Super-sultry sweater vests, modeled by my sister and awesome best friend

Whether rocked by the golfer, the librarian, or a particularly heinous second grade substitute teacher you were forced to endure, the sweater vest is an immortal staple for those who just don't give a damn.

Email me a photo of you rocking yours by Sunday 2/26 to be featured!

Friday, February 17, 2012

fashion and the architect: an interview with june wang

Continuing with a series of features on other fashion bloggers of note, this week I’d like to introduce you to June Wang. An architect by profession, June is quickly establishing herself as a stylist and fashionista through her blog, Stylish With A Budget.

Before going on, however, a quick word about architects; they’re an underpaid, underappreciated, and unsung bunch, despite what you might think you know based on admiring or criticizing rock stars like Frank Gehry. ( I know, because I have personal and professional connections to architecture without being an architect myself.) It’s a bit like this graphic:

(click image to embiggen)

 I could pontificate on how architecture is vital to civilization- so vital it’s easy to take for granted, but I’ll just leave this public service announcement at this: architects deserve more appreciation for the work they do.

Moving on, what currently interests us, as fashionistas, is how architecture can provide a fertile framework to support ideas and practices in other design disciplines. It’s telling, for example, that some of the most imaginative fashion designers, like my perennial favourites Annie Mohaupt of Mohop and United Nude, are trained architects who have turned their skills to footwear. June presents her architect’s perspective, and I’m looking forward to watching her blog evolve.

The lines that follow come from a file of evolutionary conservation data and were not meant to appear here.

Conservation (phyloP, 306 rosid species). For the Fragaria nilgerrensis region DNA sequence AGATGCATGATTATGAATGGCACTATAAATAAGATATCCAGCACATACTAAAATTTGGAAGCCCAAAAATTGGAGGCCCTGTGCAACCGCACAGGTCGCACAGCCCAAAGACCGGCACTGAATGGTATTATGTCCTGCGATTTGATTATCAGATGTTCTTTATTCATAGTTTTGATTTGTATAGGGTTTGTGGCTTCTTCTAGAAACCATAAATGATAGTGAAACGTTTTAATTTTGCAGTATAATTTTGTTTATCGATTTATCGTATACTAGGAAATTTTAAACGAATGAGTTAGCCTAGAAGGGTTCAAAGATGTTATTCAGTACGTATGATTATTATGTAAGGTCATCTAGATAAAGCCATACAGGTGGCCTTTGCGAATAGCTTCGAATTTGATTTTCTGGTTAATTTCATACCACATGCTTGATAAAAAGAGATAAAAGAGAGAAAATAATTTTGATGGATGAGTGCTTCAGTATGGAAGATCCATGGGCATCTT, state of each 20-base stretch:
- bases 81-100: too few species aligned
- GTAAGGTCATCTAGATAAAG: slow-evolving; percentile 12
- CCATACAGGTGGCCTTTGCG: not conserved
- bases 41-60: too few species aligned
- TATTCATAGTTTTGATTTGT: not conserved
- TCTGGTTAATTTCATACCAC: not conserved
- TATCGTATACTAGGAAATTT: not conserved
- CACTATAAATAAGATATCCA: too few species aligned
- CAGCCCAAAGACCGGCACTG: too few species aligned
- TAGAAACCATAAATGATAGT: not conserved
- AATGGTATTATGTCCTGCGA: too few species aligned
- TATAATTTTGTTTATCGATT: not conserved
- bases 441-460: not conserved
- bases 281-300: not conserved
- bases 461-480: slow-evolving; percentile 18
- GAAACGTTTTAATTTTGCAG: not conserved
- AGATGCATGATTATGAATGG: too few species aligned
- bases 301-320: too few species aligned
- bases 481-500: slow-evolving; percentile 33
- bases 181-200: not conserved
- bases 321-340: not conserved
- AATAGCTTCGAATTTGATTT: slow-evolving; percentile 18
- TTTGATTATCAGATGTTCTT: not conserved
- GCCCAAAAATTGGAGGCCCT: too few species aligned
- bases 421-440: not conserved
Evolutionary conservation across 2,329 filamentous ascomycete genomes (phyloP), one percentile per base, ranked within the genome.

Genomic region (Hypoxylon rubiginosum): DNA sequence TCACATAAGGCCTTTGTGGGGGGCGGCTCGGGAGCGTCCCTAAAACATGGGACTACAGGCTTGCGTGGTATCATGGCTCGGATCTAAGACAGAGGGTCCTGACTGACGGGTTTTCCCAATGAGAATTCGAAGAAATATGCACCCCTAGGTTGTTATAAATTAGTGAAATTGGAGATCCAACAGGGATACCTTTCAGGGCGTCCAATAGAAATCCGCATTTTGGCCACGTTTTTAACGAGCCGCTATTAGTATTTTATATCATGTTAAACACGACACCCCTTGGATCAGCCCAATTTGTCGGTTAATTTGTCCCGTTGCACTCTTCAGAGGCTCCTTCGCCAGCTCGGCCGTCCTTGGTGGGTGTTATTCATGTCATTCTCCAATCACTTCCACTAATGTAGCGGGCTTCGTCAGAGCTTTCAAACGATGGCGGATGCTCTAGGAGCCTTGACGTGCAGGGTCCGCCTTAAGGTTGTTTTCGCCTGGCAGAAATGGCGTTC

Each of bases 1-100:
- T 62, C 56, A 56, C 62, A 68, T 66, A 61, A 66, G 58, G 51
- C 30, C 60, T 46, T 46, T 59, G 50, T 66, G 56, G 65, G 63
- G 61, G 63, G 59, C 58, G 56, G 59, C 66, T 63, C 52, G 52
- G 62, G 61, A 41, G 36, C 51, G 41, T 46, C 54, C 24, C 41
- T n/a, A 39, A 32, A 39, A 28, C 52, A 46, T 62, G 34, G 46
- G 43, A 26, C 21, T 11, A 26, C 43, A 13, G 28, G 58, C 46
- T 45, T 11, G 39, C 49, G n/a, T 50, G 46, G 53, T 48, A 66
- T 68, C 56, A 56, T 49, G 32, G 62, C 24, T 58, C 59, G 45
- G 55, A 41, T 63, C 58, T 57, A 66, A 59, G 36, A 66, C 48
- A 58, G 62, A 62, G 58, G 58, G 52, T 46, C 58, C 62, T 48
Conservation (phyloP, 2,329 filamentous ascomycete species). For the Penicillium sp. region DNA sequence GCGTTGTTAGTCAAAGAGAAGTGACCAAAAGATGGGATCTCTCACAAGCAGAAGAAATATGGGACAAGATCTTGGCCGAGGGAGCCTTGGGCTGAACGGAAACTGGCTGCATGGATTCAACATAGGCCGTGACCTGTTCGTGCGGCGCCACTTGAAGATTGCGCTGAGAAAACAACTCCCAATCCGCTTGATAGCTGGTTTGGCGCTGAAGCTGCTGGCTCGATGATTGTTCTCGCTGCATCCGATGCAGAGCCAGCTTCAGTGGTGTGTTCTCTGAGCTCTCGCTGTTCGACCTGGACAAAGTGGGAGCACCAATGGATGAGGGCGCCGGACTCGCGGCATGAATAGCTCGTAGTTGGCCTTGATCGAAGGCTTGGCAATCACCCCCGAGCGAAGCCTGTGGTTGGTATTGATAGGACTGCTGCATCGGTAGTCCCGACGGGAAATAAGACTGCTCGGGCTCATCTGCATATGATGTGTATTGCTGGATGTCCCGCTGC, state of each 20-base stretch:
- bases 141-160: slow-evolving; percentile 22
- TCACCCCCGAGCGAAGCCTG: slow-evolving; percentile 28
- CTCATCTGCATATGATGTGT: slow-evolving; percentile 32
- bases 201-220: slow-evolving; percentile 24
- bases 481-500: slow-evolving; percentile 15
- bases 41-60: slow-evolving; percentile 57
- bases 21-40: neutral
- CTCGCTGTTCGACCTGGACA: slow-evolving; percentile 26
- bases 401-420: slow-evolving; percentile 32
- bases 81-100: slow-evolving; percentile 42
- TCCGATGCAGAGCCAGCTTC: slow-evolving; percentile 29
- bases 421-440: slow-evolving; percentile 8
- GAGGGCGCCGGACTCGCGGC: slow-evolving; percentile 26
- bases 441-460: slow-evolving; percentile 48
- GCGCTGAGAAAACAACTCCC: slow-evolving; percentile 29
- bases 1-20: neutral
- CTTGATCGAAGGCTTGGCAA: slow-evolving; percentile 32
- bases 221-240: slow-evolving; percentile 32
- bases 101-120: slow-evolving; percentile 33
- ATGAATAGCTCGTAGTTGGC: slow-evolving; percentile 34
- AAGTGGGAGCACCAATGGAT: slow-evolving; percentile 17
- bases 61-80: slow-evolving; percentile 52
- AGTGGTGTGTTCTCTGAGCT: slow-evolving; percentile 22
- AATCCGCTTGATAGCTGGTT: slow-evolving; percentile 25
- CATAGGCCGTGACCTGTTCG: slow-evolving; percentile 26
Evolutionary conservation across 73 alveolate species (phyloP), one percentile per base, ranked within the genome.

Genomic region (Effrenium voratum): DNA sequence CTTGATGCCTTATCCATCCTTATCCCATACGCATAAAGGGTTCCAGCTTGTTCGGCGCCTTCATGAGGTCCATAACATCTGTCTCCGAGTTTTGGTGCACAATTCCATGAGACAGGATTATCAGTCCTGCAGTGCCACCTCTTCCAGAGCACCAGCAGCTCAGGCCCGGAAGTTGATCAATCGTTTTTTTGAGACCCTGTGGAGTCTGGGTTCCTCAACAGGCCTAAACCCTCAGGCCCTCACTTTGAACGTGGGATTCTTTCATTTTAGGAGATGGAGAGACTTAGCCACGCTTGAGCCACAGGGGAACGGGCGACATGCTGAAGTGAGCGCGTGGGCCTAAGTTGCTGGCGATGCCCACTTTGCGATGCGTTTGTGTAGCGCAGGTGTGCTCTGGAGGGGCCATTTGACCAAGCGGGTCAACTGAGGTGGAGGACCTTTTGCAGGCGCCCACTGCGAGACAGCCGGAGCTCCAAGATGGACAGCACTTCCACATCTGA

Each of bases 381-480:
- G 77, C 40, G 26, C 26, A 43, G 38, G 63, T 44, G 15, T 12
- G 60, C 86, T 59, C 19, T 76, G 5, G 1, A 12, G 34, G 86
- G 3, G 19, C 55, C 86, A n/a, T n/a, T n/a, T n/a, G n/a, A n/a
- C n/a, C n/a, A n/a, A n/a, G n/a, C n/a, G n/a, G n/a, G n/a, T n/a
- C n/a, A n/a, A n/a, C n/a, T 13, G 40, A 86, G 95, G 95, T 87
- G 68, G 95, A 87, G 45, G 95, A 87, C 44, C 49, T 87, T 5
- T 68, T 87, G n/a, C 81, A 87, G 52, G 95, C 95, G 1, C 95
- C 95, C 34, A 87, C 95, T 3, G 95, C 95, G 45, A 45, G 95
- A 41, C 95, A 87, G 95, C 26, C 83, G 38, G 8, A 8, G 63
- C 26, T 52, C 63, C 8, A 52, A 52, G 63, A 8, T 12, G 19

In the meantime, I asked June a few questions via eMail to better get her perspective on design, fashion, and style.

How does your background in architecture influence your perspective on fashion design?
I think the principles of design in both architecture and fashion design are very similar, they are about proportion, color, textures and juxtapositions of form/materials etc. I would say I have the trained eyes and that's something very valuable in terms of appreciation of art, architecture and fashion, and everything appealing to my eyes/tastes. I am very detailed orientated, when I look at architecture I like looking at the form and details of how things put together; and when I look at clothing, I look at the cutting of the clothing and look for that special detail that make the outfit stands out. It's not exactly the same but the principles are quite the same.
How would you define "good" design in the fashion industry? What kind of clothes and accessories appeal to you most?
For fashion, good design to me is the cutting (form) that hang on a body and the fabric the way it drapes. I have always been that "tall" girl when I was growing up until I came to the US for graduate school, 5'7 is not that tall for US standard but as far as my memory goes, I was always the tallest. I was very thin (98 pounds and 5'7) so finding clothes fit me was not that easy. In Hong Kong, most girls were about 5'2 and 5'4 were considered tall so 5'7 and that thin means clothes didn't fit me well, the tops were either too short or too wide and luckily pants were not a problem. Until I came to the US, all of a sudden clothes started to fit me better and I just thought may be I gained some weight and grew into a woman's shape.